Sophia Chase was born in 1782 to Duncan and Susanna Ingraham of Holland. In 1818, Sophia reunited with Philander Chase, whom she had met in Poughkeepsie while he and first wife, Mary, had lived there. Sophia and Philander married one year later in Worthington, Ohio, where the two made their residence, with Philander and Mary’s two-year-old son, Dudley. Two years later, in 1821, Sophia gave birth to her first child, Henry.
Philander could no longer support his wife and two children on his meager salary, so he accepted a position as president of Cincinnati College, and he and his family moved. They lived in Cincinnati for only two years, and while there, their only daughter, Mary, was born. While the Bishop was raising money in England for his seminary, the family lived with Sophia’s family in Kingston, New York, where she gave birth to a son, Philander, named in memory of her husband’s recently-deceased son.
Bishop Chase had worked to raise money to found Kenyon College in Worthington, Ohio. When the college moved to Gambier in 1828, so did Sophia, Philander, and their children. Sophia opened her home to arriving students and faculty, providing their meals and a place to stay until all buildings were completed. Beyond this, while the Bishop traveled to the South, Sophia was put in charge of Kenyon.
Bishop Chase resigned his presidency at Kenyon College in 1831 and the family moved to a remote, dilapidated cabin near Millersburg, Ohio, a short stay until their move to Gilead, Michigan, where Chase learned of his appointment to the newly-formed Episcopate of Illinois. After collecting enough money, the Chase family moved once more to Grand Prairie, Illinois, where they built their home, the Robin’s Nest. In Grand Prairie, Philander founded Jubilee College, and again, Sophia helped the Bishop in his collegiate duties, and may have even given her husband the idea of the girls’ school at Jubilee.
While in Illinois, Bishop Chase began writing his memoirs, the Reminiscences. Sophia was his editor for the project, which began publication in 1841. The next decade was spent at Jubilee, both Sophia and Philander tending to the College and the Bishop’s publications. In 1852, Philander died after being pulled from his carriage by his horse. Sophia inherited their home and one-third of her husband’s money. She continued to care for children and grandchildren. In 1864, Sophia suffered a stroke and died a few days later on November 15th.
Sophia Chase devoted her entire life to the happiness of her family. She fell into every assumption of women of the Ohio frontier in the nineteenth century. Though very much in love, she knew that her husband, at the time they found each other, was looking for someone to fill the role of mother to care for his two-year-old son, of housekeeper, and loyal wife. In Sophia, he found all three.
Sophia was stouthearted, as was needed in the Ohio wilderness. Upon arrival at her new abode in the woods of Ohio following her husband’s resignation from Kenyon College, the whole cabin was gutted, filthy, and rotting. Sophia pitied neither herself nor her family, but set to work to make it a home. When her Gilead home burned, she sent sorrowful word to Philander, who was abroad, but she had already begun to make new arrangements for her family. Sophia understood that these were all part of frontier life, and there was no time for sulking. It was her duty to keep her family going under all circumstances.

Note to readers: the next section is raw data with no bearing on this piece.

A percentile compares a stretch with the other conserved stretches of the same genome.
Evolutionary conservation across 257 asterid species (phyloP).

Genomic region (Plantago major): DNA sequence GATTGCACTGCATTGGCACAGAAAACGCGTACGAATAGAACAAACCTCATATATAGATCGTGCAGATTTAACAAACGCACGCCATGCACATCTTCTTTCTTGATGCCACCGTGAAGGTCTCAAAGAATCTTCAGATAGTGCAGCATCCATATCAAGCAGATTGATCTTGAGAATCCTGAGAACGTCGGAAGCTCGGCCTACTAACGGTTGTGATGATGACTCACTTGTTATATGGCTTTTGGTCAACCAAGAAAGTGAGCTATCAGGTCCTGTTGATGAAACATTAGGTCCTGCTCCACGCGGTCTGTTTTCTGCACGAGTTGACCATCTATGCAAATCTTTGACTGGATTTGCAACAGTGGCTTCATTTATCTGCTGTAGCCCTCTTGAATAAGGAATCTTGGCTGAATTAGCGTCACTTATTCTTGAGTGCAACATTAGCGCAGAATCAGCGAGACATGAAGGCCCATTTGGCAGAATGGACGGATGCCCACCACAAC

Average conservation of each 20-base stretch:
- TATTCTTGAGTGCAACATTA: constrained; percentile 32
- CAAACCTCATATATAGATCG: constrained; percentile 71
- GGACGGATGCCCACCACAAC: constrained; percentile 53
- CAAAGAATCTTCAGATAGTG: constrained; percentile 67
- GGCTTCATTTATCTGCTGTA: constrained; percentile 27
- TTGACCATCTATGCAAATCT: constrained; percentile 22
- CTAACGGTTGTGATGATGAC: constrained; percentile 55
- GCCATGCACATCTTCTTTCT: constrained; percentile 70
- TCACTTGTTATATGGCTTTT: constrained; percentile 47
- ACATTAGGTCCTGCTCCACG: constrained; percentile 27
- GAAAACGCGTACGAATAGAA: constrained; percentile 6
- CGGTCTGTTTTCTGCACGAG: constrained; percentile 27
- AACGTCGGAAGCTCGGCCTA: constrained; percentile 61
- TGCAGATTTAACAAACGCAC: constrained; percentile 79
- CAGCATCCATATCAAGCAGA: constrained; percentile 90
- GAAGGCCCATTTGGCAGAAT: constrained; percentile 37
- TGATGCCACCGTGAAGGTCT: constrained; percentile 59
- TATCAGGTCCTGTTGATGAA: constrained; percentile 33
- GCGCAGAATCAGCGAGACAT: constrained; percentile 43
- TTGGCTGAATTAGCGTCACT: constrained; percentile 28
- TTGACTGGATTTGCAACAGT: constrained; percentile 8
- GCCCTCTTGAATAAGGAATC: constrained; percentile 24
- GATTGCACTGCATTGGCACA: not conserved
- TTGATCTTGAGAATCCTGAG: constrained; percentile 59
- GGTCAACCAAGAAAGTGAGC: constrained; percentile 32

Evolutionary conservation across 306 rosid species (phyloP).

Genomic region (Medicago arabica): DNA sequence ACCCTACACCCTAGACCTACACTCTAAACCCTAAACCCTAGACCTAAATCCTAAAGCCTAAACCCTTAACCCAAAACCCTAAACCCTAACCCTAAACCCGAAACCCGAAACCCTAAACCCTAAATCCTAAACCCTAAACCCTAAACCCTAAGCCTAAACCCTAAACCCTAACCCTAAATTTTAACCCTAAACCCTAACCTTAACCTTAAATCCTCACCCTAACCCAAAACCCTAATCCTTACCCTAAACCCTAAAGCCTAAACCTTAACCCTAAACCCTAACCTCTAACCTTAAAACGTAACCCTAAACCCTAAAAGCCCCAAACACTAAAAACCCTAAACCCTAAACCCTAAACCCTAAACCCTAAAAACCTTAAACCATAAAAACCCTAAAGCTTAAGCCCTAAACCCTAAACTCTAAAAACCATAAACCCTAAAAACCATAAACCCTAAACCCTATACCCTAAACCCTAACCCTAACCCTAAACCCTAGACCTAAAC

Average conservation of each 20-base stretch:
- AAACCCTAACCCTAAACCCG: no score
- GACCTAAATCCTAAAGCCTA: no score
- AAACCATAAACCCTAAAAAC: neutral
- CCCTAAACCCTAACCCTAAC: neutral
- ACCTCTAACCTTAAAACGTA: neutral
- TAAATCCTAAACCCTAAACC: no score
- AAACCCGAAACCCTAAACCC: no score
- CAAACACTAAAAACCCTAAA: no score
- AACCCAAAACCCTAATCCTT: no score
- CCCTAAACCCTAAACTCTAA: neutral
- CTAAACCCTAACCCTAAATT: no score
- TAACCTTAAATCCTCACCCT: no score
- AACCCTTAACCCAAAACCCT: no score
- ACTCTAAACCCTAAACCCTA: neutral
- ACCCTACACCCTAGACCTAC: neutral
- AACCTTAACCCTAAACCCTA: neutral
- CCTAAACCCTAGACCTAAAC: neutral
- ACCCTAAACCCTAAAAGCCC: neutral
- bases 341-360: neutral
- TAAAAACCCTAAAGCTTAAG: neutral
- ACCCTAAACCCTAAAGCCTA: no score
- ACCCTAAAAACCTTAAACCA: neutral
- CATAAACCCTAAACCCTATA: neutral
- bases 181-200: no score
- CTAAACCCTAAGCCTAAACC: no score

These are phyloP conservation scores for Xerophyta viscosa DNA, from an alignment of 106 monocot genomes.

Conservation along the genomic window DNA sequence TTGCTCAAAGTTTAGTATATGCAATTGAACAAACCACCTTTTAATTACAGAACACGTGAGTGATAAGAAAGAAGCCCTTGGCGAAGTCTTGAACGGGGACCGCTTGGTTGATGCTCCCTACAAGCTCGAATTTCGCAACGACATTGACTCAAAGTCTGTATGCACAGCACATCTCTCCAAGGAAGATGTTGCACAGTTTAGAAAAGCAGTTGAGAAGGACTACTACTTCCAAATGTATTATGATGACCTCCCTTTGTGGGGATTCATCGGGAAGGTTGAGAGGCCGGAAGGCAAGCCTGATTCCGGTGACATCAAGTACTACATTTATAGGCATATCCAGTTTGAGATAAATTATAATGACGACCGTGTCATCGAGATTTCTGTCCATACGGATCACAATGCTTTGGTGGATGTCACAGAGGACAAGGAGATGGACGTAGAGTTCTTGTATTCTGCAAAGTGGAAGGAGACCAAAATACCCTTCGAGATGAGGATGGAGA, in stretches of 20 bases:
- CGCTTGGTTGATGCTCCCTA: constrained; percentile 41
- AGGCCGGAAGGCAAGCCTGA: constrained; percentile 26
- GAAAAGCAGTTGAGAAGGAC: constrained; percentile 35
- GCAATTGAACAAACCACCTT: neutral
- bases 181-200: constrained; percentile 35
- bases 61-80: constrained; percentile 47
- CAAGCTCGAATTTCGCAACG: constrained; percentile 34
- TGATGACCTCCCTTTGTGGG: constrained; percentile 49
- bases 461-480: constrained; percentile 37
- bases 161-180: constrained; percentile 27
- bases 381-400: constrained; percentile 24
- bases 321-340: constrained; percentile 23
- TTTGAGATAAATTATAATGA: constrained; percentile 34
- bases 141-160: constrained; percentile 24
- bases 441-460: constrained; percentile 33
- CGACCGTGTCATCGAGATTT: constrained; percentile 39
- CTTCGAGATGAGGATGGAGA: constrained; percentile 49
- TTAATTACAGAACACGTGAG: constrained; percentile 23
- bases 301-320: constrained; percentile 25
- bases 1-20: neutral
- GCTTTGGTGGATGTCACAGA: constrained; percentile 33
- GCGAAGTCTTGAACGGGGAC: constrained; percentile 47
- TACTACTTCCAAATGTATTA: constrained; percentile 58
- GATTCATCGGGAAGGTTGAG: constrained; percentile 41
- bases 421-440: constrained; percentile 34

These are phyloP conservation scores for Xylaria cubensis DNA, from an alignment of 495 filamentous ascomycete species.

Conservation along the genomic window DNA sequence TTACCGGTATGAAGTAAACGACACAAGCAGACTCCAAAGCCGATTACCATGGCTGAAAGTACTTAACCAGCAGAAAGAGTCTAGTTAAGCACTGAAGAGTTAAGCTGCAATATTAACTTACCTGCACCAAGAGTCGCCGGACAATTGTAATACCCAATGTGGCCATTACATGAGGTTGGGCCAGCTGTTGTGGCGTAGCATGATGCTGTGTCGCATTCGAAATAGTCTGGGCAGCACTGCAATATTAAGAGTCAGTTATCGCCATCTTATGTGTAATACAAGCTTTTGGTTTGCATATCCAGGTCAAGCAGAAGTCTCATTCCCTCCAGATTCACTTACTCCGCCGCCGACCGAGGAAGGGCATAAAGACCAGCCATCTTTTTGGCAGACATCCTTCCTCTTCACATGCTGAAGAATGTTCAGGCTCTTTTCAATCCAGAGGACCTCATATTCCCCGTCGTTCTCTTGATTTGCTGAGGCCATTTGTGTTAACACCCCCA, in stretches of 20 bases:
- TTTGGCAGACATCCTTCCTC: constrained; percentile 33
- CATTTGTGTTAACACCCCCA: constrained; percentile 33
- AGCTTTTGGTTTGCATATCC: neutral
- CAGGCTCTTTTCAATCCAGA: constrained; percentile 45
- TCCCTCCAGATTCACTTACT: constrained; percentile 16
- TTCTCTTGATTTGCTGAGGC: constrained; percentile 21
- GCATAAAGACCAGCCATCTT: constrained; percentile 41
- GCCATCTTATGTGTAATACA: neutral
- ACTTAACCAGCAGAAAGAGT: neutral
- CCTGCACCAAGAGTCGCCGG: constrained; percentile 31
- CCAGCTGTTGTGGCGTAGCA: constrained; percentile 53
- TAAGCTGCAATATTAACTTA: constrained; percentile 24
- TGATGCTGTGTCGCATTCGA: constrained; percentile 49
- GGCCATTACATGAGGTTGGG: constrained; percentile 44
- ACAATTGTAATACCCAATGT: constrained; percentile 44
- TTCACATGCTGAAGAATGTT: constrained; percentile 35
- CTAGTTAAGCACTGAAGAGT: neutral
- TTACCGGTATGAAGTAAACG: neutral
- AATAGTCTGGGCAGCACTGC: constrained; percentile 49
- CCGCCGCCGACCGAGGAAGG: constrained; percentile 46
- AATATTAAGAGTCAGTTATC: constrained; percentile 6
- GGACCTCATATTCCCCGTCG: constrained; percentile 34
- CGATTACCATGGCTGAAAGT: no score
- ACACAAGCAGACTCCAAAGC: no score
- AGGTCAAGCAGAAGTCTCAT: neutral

The wife of a bishop could not help but be especially devout. Philander left the religious education of the children to Sophia whenever business took him from his family, knowing that there was no one more dedicated to their children’s education, nor anyone more devoted to God in both word and deed. Thus, it was simply not in Sophia’s nature to give her time to impure thoughts and certainly not impure actions. Her intense faith both in God and in her husband’s service to God meant that Sophia would never think to defy him, as he was doing God’s work, and any distractions might bear hard on her, her family, and their salvation.
Domesticity was Sophia’s strongest trait. She almost instinctively knew just what to do in any domestic situation. She sheared sheep and spun the wool in order to make clothing for her family; she chopped wood for fences and even sometimes made or mended the fences; she raised her own crops and livestock and prepared each herself from beginning to end; she made clothes from animal pelts (long-lasting and economical); she even made many of the utensils, tools, and cookware necessary for her family’s frontier life.
Sophia was most challenged at Kenyon College by caring not only for her family, but also the students and faculty of the College. The College was far-removed from almost everything, so the students especially depended on her to meet their needs. While her husband was at home and not away on business, Sophia cooked for the students, did their laundry, tended their illnesses as best she could (she was known for her medical abilities), and cleaned for them. Students even affectionately called the ever-present "Mother Chase."
Sophia distinguished herself from her contemporaries more so than most women with the exceptional role which she played in helping her husband run Kenyon College. When Philander left the College to raise money, he left the day-to-day operations up to Sophia, not trusting anyone else to administer in his stead. She managed its records and accounting, in addition to her other duties.
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